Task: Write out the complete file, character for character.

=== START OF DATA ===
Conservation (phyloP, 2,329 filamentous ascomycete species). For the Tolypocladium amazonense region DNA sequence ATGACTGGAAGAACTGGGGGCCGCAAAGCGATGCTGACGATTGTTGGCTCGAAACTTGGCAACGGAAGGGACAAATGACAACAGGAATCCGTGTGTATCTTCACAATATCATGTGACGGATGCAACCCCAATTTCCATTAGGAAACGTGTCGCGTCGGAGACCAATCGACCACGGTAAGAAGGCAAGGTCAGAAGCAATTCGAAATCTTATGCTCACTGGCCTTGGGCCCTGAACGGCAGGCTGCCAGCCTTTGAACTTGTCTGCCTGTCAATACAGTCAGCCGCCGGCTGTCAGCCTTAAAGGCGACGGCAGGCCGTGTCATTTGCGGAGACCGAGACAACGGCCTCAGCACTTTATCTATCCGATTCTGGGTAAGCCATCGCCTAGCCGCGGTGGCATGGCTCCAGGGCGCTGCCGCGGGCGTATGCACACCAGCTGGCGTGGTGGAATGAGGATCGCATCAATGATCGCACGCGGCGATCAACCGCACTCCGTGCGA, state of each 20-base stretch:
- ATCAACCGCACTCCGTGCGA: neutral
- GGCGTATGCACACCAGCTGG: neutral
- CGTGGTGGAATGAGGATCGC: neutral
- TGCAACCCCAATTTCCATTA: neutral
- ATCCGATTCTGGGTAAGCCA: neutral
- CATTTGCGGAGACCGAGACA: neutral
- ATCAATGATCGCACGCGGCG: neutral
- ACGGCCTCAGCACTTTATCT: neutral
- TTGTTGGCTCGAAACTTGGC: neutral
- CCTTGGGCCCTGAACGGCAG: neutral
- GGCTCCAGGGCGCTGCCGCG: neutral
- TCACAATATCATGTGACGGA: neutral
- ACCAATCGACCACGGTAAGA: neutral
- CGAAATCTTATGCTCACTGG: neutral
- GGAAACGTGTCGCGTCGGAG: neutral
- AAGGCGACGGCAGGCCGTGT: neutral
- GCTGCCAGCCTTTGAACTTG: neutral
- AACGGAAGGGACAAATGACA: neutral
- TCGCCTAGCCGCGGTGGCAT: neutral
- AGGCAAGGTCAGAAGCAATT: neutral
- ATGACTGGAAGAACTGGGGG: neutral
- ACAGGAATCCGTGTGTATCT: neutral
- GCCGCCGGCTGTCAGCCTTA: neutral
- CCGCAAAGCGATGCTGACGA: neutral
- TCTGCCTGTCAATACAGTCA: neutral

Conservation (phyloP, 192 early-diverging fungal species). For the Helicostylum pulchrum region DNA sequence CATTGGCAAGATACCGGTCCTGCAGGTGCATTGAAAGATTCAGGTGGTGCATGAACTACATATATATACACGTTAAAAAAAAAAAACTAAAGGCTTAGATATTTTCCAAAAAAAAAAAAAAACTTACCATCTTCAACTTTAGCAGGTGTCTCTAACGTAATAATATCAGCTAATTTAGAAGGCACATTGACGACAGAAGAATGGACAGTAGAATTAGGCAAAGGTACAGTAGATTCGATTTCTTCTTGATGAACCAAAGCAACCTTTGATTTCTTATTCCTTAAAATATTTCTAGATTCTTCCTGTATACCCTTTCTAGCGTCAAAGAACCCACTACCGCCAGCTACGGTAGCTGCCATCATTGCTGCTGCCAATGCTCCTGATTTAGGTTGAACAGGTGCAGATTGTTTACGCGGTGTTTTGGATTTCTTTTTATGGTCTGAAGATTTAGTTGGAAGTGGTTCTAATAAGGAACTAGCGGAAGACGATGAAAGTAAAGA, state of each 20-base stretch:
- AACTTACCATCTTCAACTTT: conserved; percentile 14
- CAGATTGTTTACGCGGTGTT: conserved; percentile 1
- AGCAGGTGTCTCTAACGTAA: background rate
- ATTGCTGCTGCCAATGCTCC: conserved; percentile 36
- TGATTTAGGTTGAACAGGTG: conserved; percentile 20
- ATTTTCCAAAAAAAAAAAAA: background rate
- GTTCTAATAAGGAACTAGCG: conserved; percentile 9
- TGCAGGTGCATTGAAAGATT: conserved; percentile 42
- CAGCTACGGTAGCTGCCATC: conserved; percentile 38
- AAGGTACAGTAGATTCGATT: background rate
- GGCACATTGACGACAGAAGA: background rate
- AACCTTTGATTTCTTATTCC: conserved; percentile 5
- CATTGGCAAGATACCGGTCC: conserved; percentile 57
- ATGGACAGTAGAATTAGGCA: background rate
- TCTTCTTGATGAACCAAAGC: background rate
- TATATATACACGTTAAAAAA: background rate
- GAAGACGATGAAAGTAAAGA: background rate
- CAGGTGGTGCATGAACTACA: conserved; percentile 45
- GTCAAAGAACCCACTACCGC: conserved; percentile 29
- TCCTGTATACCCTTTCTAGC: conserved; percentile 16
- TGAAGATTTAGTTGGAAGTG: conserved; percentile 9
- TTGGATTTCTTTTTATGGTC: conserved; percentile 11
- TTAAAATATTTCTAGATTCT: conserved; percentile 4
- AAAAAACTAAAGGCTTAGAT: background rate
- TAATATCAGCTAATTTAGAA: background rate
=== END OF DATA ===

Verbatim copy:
Conservation (phyloP, 2,329 filamentous ascomycete species). For the Tolypocladium amazonense region DNA sequence ATGACTGGAAGAACTGGGGGCCGCAAAGCGATGCTGACGATTGTTGGCTCGAAACTTGGCAACGGAAGGGACAAATGACAACAGGAATCCGTGTGTATCTTCACAATATCATGTGACGGATGCAACCCCAATTTCCATTAGGAAACGTGTCGCGTCGGAGACCAATCGACCACGGTAAGAAGGCAAGGTCAGAAGCAATTCGAAATCTTATGCTCACTGGCCTTGGGCCCTGAACGGCAGGCTGCCAGCCTTTGAACTTGTCTGCCTGTCAATACAGTCAGCCGCCGGCTGTCAGCCTTAAAGGCGACGGCAGGCCGTGTCATTTGCGGAGACCGAGACAACGGCCTCAGCACTTTATCTATCCGATTCTGGGTAAGCCATCGCCTAGCCGCGGTGGCATGGCTCCAGGGCGCTGCCGCGGGCGTATGCACACCAGCTGGCGTGGTGGAATGAGGATCGCATCAATGATCGCACGCGGCGATCAACCGCACTCCGTGCGA, state of each 20-base stretch:
- ATCAACCGCACTCCGTGCGA: neutral
- GGCGTATGCACACCAGCTGG: neutral
- CGTGGTGGAATGAGGATCGC: neutral
- TGCAACCCCAATTTCCATTA: neutral
- ATCCGATTCTGGGTAAGCCA: neutral
- CATTTGCGGAGACCGAGACA: neutral
- ATCAATGATCGCACGCGGCG: neutral
- ACGGCCTCAGCACTTTATCT: neutral
- TTGTTGGCTCGAAACTTGGC: neutral
- CCTTGGGCCCTGAACGGCAG: neutral
- GGCTCCAGGGCGCTGCCGCG: neutral
- TCACAATATCATGTGACGGA: neutral
- ACCAATCGACCACGGTAAGA: neutral
- CGAAATCTTATGCTCACTGG: neutral
- GGAAACGTGTCGCGTCGGAG: neutral
- AAGGCGACGGCAGGCCGTGT: neutral
- GCTGCCAGCCTTTGAACTTG: neutral
- AACGGAAGGGACAAATGACA: neutral
- TCGCCTAGCCGCGGTGGCAT: neutral
- AGGCAAGGTCAGAAGCAATT: neutral
- ATGACTGGAAGAACTGGGGG: neutral
- ACAGGAATCCGTGTGTATCT: neutral
- GCCGCCGGCTGTCAGCCTTA: neutral
- CCGCAAAGCGATGCTGACGA: neutral
- TCTGCCTGTCAATACAGTCA: neutral

Conservation (phyloP, 192 early-diverging fungal species). For the Helicostylum pulchrum region DNA sequence CATTGGCAAGATACCGGTCCTGCAGGTGCATTGAAAGATTCAGGTGGTGCATGAACTACATATATATACACGTTAAAAAAAAAAAACTAAAGGCTTAGATATTTTCCAAAAAAAAAAAAAAACTTACCATCTTCAACTTTAGCAGGTGTCTCTAACGTAATAATATCAGCTAATTTAGAAGGCACATTGACGACAGAAGAATGGACAGTAGAATTAGGCAAAGGTACAGTAGATTCGATTTCTTCTTGATGAACCAAAGCAACCTTTGATTTCTTATTCCTTAAAATATTTCTAGATTCTTCCTGTATACCCTTTCTAGCGTCAAAGAACCCACTACCGCCAGCTACGGTAGCTGCCATCATTGCTGCTGCCAATGCTCCTGATTTAGGTTGAACAGGTGCAGATTGTTTACGCGGTGTTTTGGATTTCTTTTTATGGTCTGAAGATTTAGTTGGAAGTGGTTCTAATAAGGAACTAGCGGAAGACGATGAAAGTAAAGA, state of each 20-base stretch:
- AACTTACCATCTTCAACTTT: conserved; percentile 14
- CAGATTGTTTACGCGGTGTT: conserved; percentile 1
- AGCAGGTGTCTCTAACGTAA: background rate
- ATTGCTGCTGCCAATGCTCC: conserved; percentile 36
- TGATTTAGGTTGAACAGGTG: conserved; percentile 20
- ATTTTCCAAAAAAAAAAAAA: background rate
- GTTCTAATAAGGAACTAGCG: conserved; percentile 9
- TGCAGGTGCATTGAAAGATT: conserved; percentile 42
- CAGCTACGGTAGCTGCCATC: conserved; percentile 38
- AAGGTACAGTAGATTCGATT: background rate
- GGCACATTGACGACAGAAGA: background rate
- AACCTTTGATTTCTTATTCC: conserved; percentile 5
- CATTGGCAAGATACCGGTCC: conserved; percentile 57
- ATGGACAGTAGAATTAGGCA: background rate
- TCTTCTTGATGAACCAAAGC: background rate
- TATATATACACGTTAAAAAA: background rate
- GAAGACGATGAAAGTAAAGA: background rate
- CAGGTGGTGCATGAACTACA: conserved; percentile 45
- GTCAAAGAACCCACTACCGC: conserved; percentile 29
- TCCTGTATACCCTTTCTAGC: conserved; percentile 16
- TGAAGATTTAGTTGGAAGTG: conserved; percentile 9
- TTGGATTTCTTTTTATGGTC: conserved; percentile 11
- TTAAAATATTTCTAGATTCT: conserved; percentile 4
- AAAAAACTAAAGGCTTAGAT: background rate
- TAATATCAGCTAATTTAGAA: background rate